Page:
How will you organize customer data and store it properly?

Get a CRM solution that will work for where you are right now and that will scale as you do. This will allow you to do so many things with your information. You can aggregate customers by any of their demographic traits, by their common purchase histories, etc. You can segment out for very personalized messaging and marketing.

And you can serve your customers much better to boot. When you can pull up every piece of information you have about a customer on a single screen, your customer service reps can give far more effective service to each customer.

How will you protect customer data?

Of course, you first line of defense is to encrypt it all. And if you don’t use a third-party payment processor that kicks in when financial information is provided, you have a serious obligation to protect credit card information.

Make sure you have a strong cyber security system in place. A lot of small businesses have been remiss about this, and hackers know they are. Lots of cyber criminals are moving into small business markets, because it is so much easier to get in.

If you are using a third-party to store any customer data, find one with a great reputation and that is long-standing in the business.

Are you taking care of the legalities?

There are laws about raiding other sites, etc. for personal customer information. Just don’t do it.

The other legal “cover” you need is a Privacy Policy – it is published on your site, and customers are informed that it exists and recommended to read it. Your policy should include the following:

  • What type of information you collect anonymously and personally
  • Who is collecting the information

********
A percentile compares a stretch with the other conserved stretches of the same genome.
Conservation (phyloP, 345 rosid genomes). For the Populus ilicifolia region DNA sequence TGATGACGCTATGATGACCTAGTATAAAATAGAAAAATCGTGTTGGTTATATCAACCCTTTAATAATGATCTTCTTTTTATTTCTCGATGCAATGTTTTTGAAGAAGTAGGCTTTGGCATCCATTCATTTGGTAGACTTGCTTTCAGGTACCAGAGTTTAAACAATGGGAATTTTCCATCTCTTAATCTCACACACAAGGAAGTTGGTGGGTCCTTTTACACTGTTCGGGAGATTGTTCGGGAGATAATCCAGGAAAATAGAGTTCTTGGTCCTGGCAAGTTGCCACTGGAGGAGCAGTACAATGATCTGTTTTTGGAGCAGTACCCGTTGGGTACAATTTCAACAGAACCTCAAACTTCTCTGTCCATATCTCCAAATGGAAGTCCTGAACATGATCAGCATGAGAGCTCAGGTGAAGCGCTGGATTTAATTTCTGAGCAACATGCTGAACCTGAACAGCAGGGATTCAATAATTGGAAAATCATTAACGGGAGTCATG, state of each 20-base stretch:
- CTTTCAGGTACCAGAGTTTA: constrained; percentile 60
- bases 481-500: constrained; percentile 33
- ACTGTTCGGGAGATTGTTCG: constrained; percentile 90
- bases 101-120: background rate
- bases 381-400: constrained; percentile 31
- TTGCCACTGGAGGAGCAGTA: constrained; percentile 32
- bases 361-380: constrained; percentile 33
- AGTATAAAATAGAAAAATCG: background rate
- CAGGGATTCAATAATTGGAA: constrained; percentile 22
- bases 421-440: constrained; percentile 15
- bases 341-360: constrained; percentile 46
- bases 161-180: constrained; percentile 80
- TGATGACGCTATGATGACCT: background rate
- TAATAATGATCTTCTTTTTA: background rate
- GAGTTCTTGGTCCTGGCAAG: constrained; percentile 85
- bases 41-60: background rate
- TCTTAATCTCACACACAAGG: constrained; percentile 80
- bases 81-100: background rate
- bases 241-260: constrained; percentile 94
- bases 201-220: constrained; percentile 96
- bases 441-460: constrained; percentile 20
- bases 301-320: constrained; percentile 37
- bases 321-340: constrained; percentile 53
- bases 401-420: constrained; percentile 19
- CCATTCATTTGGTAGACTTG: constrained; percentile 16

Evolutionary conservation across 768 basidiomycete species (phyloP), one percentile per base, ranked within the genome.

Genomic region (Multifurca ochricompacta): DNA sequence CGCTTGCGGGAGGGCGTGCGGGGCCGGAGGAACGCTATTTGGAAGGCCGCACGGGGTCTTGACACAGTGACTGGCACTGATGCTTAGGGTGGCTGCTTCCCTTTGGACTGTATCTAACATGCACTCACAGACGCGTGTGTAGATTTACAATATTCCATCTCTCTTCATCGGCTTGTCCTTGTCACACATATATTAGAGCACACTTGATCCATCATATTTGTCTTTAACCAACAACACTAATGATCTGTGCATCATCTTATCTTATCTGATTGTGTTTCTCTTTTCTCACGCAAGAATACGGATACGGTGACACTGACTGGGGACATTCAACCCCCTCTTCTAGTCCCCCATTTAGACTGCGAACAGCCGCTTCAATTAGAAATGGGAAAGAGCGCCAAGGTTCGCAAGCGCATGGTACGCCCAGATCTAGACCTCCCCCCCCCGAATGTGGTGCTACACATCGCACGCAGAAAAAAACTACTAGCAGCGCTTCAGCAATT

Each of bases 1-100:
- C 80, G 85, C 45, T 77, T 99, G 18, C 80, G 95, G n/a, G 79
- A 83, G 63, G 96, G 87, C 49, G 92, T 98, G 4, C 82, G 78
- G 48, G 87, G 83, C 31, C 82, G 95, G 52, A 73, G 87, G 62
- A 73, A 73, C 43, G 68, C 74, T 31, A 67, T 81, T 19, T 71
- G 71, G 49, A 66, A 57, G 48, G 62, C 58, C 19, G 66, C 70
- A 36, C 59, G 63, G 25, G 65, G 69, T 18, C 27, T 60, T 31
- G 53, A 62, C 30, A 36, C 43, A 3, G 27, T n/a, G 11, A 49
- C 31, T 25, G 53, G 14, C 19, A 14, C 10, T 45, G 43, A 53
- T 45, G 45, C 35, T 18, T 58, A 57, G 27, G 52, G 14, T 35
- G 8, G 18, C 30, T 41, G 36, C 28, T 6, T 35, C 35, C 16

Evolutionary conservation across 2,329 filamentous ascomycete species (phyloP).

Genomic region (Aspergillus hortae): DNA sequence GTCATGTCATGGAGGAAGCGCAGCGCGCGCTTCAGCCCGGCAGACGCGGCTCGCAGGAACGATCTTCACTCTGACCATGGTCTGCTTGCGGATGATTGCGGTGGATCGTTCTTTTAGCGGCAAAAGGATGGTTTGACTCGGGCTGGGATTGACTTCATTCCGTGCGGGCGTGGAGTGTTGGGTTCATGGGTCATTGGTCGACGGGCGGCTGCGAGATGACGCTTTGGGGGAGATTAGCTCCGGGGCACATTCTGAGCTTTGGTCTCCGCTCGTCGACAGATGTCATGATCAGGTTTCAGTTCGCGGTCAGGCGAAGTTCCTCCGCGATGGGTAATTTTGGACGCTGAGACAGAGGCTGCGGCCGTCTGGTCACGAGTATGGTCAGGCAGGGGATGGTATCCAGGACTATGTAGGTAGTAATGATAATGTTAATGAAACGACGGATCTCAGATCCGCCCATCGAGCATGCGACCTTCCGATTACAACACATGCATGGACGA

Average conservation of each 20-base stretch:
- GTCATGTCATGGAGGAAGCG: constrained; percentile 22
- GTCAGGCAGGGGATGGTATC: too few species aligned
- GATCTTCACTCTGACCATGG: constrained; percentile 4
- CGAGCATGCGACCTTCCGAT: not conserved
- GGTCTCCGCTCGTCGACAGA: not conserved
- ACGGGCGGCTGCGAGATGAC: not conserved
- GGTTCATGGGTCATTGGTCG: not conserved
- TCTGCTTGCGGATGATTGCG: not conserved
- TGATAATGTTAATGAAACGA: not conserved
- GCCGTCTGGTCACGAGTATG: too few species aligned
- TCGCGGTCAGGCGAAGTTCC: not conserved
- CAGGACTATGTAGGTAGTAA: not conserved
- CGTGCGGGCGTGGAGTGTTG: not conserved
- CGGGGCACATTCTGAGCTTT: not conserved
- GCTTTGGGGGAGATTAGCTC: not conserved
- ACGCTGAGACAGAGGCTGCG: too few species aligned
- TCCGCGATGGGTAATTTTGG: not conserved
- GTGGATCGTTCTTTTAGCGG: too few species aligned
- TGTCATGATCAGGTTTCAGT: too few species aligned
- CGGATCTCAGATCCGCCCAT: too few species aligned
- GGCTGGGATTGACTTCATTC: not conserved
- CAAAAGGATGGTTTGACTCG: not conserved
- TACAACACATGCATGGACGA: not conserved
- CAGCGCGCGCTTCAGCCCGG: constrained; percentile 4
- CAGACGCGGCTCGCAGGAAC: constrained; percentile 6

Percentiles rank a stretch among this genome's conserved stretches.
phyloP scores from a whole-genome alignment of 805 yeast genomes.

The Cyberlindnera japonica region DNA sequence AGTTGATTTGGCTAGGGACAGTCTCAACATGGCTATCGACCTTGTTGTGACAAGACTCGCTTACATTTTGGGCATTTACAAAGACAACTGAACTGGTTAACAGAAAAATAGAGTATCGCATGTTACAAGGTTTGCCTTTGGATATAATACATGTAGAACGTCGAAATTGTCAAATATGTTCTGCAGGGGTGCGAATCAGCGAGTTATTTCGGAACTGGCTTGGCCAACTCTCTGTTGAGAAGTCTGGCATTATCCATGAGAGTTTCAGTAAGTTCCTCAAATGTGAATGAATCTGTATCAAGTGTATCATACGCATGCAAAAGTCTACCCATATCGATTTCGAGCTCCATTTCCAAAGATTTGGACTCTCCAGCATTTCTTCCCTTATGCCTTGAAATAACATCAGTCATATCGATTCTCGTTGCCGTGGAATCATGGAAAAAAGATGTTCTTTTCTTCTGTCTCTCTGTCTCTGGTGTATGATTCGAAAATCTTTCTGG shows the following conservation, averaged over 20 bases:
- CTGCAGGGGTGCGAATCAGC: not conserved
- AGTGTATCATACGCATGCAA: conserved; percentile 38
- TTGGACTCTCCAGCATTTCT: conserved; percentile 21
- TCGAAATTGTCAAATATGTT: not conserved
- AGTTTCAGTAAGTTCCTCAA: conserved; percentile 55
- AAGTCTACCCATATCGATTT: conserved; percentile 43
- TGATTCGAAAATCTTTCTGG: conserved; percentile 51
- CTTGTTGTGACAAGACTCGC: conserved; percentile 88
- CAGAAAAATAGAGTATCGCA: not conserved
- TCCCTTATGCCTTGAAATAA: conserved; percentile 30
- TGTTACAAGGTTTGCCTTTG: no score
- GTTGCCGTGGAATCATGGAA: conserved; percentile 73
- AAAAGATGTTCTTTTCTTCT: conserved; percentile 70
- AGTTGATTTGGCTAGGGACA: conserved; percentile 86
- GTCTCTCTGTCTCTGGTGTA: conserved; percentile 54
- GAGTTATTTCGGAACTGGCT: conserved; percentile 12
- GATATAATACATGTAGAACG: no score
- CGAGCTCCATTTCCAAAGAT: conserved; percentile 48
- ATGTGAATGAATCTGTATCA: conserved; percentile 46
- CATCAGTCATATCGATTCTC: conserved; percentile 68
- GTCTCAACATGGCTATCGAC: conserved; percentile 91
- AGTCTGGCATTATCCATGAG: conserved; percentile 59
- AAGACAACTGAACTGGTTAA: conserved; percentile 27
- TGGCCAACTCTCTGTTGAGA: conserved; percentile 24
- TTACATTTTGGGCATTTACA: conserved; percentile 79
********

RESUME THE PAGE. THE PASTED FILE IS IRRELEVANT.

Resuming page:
• How the information is stored
  • How the information may be shared
  • Method by which a visitor or customer can opt out of receiving any marketing content from you
  • Make sure you are aware of any niche-specific regs. Anyone in the healthcare sector, for example will be bound by HIPPA regulations.

Is it ever a good idea to sell customer information?

Some companies do this and make money in the process. However, customer generally frown upon this practice, and most who are offended b it will leave and never come back.

You have to make this decision based upon your own situation, but take the long view here. Is it worth some bucks up front by selling your email list, or losing customers who could be lifelong purchasers. And remember that if you do this, you must disclose it in your privacy policy.

How can I make the most use of the data I collect?

The best benefit to data collection today is your ability to personalize communications and marketing.

You can also use the data to help modify and refine your customer persona. And once you do that, you can develop content and offers that will be most engaging for them.

What are the mistakes to be avoided?

There are a few, yes.

  • The most common is to ask for too much information up front. Develop a relationship first before you begin to ask too many personal questions.
  • Another mistake is not organizing your data so that it is actually useful to you. Decide what you want your data to give you and then find the system that will do just that.
  • Using the data to become a pest is a big “no-no.” Be moderate in your marketing efforts. If you bug people daily, they will simply spam you.

These 10 questions may give you some thoughts on how you can improve both your customer data collection as well as how you organize and use it. The key is to be as least intrusive as possible, be careful about what information you request and when, and honor your customers’ need for privacy and non-harassment.

About dilabrien

Dianna Labrien

Freelance writer and digital marketing buff.  Five years in online marketing. One year as a World Teach Volunteer. I love testing custom acquisition growth hacks and always on the look out for new startups.